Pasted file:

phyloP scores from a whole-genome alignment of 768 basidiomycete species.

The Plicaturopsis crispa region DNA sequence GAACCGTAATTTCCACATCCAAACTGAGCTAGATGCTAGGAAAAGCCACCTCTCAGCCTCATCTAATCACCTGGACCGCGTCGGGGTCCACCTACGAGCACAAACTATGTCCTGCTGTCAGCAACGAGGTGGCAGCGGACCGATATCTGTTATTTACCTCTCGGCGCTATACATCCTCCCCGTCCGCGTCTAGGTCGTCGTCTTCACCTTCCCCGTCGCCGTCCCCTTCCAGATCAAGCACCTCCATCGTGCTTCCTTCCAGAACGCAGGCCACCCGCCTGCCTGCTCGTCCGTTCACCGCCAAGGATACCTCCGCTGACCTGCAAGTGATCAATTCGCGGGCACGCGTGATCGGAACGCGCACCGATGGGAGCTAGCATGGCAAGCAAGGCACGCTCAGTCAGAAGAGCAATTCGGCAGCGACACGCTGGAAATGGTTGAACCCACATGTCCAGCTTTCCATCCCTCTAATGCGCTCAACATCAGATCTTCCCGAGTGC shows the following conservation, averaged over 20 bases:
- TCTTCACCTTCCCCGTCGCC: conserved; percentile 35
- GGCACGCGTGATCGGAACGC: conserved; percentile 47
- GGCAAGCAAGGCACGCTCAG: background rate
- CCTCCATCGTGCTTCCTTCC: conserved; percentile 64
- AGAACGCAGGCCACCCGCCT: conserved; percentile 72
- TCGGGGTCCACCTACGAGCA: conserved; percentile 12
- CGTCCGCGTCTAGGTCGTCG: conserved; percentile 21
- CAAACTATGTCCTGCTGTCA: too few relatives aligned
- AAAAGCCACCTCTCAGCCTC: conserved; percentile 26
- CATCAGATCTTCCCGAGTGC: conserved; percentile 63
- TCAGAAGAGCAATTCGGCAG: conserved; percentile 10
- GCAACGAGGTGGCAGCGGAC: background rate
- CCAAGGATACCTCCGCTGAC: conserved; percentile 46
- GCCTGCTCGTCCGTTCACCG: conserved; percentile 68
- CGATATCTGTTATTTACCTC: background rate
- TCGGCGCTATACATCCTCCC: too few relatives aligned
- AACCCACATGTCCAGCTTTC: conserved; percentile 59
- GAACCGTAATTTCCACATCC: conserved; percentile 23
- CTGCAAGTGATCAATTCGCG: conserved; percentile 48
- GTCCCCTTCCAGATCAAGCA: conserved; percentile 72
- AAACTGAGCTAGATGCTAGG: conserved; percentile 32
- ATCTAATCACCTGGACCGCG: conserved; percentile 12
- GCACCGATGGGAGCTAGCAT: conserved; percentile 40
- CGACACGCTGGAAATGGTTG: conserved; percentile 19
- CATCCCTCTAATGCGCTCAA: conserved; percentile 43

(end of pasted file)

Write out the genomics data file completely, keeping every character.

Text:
phyloP scores from a whole-genome alignment of 768 basidiomycete species.

The Plicaturopsis crispa region DNA sequence GAACCGTAATTTCCACATCCAAACTGAGCTAGATGCTAGGAAAAGCCACCTCTCAGCCTCATCTAATCACCTGGACCGCGTCGGGGTCCACCTACGAGCACAAACTATGTCCTGCTGTCAGCAACGAGGTGGCAGCGGACCGATATCTGTTATTTACCTCTCGGCGCTATACATCCTCCCCGTCCGCGTCTAGGTCGTCGTCTTCACCTTCCCCGTCGCCGTCCCCTTCCAGATCAAGCACCTCCATCGTGCTTCCTTCCAGAACGCAGGCCACCCGCCTGCCTGCTCGTCCGTTCACCGCCAAGGATACCTCCGCTGACCTGCAAGTGATCAATTCGCGGGCACGCGTGATCGGAACGCGCACCGATGGGAGCTAGCATGGCAAGCAAGGCACGCTCAGTCAGAAGAGCAATTCGGCAGCGACACGCTGGAAATGGTTGAACCCACATGTCCAGCTTTCCATCCCTCTAATGCGCTCAACATCAGATCTTCCCGAGTGC shows the following conservation, averaged over 20 bases:
- TCTTCACCTTCCCCGTCGCC: conserved; percentile 35
- GGCACGCGTGATCGGAACGC: conserved; percentile 47
- GGCAAGCAAGGCACGCTCAG: background rate
- CCTCCATCGTGCTTCCTTCC: conserved; percentile 64
- AGAACGCAGGCCACCCGCCT: conserved; percentile 72
- TCGGGGTCCACCTACGAGCA: conserved; percentile 12
- CGTCCGCGTCTAGGTCGTCG: conserved; percentile 21
- CAAACTATGTCCTGCTGTCA: too few relatives aligned
- AAAAGCCACCTCTCAGCCTC: conserved; percentile 26
- CATCAGATCTTCCCGAGTGC: conserved; percentile 63
- TCAGAAGAGCAATTCGGCAG: conserved; percentile 10
- GCAACGAGGTGGCAGCGGAC: background rate
- CCAAGGATACCTCCGCTGAC: conserved; percentile 46
- GCCTGCTCGTCCGTTCACCG: conserved; percentile 68
- CGATATCTGTTATTTACCTC: background rate
- TCGGCGCTATACATCCTCCC: too few relatives aligned
- AACCCACATGTCCAGCTTTC: conserved; percentile 59
- GAACCGTAATTTCCACATCC: conserved; percentile 23
- CTGCAAGTGATCAATTCGCG: conserved; percentile 48
- GTCCCCTTCCAGATCAAGCA: conserved; percentile 72
- AAACTGAGCTAGATGCTAGG: conserved; percentile 32
- ATCTAATCACCTGGACCGCG: conserved; percentile 12
- GCACCGATGGGAGCTAGCAT: conserved; percentile 40
- CGACACGCTGGAAATGGTTG: conserved; percentile 19
- CATCCCTCTAATGCGCTCAA: conserved; percentile 43